The angry crowd of parents and residents wanted answers .

In a message put out by Daniel Fishbein, Ed.D. Superintendent of Schools to parents and guardians ,Fishbein wrote  “It is important to address and dispel rumors that are circulating in our community and to ask for your understanding that this issue, like all student issues that involve minors and are also part of a student’s record, is, and will remain, confidential. Just as we protect the privacy of your child’s record, we are compelled to do the same for all children involved in this incident. For this reason, we cannot comment on the episode or on the eventual outcome, but I do want to reassure you as both a parent and also as your Superintendent, that I trust the administration to act in the best interest of all the students involved, as well as the entire school community. Anyone found to be involved in this incident will be held accountable in an appropriate way, including possible legal proceedings, school discipline and/or counseling.”

While parents play the blame game the Ridgewood blog will continue to focus on who dropped the ball and who didn’t report the brewing conflict between the kids? Unless this happened over night someone at the school or a parent had to know something .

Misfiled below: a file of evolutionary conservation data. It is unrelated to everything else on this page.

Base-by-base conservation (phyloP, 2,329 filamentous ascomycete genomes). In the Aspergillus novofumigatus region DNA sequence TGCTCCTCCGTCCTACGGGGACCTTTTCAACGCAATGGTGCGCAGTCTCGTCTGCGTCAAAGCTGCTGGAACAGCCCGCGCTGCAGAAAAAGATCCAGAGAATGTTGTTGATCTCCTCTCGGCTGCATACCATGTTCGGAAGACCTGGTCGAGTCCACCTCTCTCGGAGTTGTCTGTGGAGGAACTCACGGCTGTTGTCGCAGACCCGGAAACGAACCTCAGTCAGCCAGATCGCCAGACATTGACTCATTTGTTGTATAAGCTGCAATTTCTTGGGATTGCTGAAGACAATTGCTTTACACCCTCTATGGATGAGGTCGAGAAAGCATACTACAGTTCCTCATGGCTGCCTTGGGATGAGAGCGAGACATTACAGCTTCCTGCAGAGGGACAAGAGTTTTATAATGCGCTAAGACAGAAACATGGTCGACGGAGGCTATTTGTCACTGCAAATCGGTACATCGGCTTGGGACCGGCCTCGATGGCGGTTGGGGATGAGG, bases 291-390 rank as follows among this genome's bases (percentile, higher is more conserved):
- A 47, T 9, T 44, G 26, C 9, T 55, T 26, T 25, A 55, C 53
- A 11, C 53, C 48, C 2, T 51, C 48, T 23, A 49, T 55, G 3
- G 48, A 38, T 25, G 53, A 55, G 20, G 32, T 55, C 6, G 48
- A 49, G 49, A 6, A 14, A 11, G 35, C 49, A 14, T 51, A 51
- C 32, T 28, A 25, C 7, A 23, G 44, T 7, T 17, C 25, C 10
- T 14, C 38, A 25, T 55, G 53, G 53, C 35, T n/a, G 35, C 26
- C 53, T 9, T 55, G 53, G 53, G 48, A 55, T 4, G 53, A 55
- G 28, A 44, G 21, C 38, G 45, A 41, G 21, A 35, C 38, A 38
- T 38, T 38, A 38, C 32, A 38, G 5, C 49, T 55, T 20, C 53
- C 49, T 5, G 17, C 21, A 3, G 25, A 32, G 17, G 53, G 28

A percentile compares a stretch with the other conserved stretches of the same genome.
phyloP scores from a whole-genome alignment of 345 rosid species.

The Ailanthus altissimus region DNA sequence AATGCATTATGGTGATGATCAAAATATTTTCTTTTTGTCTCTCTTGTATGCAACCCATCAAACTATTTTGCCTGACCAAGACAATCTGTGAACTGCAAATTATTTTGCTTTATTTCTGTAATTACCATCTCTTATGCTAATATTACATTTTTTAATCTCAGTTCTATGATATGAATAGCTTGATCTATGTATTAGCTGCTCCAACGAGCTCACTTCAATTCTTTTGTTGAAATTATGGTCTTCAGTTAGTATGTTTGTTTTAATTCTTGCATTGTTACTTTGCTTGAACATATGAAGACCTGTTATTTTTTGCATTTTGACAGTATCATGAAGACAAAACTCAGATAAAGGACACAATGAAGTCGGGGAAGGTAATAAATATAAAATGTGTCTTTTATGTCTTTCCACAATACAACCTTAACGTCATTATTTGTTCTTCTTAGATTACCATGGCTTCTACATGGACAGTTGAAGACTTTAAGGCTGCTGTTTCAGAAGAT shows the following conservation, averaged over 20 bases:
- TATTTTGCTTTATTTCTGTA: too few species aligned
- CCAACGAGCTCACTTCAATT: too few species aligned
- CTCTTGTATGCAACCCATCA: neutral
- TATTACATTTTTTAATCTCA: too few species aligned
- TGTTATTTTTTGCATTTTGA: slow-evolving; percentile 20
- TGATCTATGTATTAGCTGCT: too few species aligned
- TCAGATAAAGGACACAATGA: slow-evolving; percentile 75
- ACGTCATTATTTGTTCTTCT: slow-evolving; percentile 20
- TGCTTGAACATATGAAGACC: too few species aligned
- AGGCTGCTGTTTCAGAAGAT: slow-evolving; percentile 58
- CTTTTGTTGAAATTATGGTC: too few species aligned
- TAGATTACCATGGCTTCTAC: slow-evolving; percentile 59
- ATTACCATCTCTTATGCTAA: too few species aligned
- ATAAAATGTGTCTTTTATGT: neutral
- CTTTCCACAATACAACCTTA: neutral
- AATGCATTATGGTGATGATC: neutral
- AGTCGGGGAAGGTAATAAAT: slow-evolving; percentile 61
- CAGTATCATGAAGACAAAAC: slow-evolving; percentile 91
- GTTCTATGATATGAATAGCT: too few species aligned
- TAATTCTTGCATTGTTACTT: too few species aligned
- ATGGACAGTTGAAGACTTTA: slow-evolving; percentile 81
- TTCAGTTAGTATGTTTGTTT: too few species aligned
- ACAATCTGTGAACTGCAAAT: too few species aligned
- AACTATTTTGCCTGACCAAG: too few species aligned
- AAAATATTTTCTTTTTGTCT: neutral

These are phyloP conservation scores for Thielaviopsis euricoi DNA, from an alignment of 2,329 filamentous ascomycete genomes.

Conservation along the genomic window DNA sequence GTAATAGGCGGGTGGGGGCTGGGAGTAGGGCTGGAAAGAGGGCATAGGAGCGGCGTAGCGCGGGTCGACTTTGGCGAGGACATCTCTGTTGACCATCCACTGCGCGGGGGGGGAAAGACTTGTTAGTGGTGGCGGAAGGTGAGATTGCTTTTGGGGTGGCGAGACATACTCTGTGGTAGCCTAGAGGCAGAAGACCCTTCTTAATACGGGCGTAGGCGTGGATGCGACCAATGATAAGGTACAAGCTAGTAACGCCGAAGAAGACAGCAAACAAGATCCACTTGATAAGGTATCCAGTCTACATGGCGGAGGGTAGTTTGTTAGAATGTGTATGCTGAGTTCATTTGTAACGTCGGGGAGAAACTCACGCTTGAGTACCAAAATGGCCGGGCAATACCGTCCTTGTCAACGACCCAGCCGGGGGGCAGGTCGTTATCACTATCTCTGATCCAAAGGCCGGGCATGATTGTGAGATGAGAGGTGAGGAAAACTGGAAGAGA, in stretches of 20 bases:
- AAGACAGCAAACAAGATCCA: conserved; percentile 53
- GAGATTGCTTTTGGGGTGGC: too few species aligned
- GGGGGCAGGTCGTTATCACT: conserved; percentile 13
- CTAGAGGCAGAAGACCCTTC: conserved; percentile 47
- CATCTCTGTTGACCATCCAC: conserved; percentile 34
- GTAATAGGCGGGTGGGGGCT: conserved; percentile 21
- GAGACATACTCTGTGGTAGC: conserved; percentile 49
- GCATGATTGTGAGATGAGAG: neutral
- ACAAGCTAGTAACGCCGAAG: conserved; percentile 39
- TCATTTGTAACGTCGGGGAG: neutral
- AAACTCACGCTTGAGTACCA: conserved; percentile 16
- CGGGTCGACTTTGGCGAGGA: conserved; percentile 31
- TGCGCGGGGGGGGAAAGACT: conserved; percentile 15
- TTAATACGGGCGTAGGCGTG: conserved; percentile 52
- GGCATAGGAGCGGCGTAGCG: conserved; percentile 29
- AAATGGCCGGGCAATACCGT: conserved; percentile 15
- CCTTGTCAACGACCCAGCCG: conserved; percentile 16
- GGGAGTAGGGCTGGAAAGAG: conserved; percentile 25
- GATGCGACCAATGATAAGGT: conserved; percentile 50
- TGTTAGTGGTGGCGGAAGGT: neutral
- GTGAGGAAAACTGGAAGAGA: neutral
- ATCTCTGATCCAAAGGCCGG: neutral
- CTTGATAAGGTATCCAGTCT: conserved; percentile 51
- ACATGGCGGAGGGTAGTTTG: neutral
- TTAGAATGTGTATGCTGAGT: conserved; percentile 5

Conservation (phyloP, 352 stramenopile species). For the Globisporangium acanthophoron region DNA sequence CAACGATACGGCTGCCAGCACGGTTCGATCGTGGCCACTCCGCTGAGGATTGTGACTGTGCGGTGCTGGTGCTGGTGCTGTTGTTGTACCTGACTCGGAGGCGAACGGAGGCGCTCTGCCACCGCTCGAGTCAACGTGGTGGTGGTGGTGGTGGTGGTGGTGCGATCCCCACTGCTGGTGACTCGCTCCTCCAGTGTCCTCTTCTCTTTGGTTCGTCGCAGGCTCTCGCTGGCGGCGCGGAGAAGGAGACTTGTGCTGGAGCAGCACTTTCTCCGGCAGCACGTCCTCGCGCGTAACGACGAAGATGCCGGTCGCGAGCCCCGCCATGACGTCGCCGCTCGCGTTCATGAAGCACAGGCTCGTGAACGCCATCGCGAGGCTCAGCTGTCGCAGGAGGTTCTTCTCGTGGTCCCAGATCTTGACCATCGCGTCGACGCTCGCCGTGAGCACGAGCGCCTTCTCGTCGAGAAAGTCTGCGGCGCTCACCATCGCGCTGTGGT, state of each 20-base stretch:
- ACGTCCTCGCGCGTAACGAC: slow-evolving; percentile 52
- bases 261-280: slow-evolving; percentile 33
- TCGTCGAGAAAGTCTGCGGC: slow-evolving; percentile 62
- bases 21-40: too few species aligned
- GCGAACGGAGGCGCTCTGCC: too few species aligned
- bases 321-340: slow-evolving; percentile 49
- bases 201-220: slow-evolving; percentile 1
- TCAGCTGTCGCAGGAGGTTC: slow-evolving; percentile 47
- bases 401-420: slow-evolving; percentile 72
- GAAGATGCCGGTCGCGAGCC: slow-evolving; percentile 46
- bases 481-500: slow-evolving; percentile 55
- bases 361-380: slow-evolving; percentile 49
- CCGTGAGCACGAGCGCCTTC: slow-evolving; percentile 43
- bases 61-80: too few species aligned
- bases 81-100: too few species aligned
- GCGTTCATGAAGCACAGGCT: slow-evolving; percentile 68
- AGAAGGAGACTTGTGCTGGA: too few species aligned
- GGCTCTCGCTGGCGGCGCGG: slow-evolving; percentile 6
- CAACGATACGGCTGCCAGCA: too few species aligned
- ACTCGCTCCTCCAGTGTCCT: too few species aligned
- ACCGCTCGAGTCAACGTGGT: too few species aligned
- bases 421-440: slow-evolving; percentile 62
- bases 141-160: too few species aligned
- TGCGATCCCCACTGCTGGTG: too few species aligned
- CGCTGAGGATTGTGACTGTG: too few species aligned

The policy is that the Ridgewood Board of Education explicitly and unequivocally prohibits acts of harassment, intimidation, or bullying of its students. “Harassment, intimidation or bullying” means any gesture, any written, verbal or physical act, or any electronic communication, whether it be a single incident or a series of incidents, that is reasonably perceived as being motivated either by any actual or perceived characteristic, such as race, color, religion, ancestry, national origin, gender, sexual orientation, gender identity and expression, or a mental, physical or sensory disability, or by any other distinguishing characteristic, that takes place on school property, at any school-sponsored function, on a school bus, or off school grounds pursuant to law, that substantially disrupts or interferes with the orderly operation of the school or the rights of other students and that: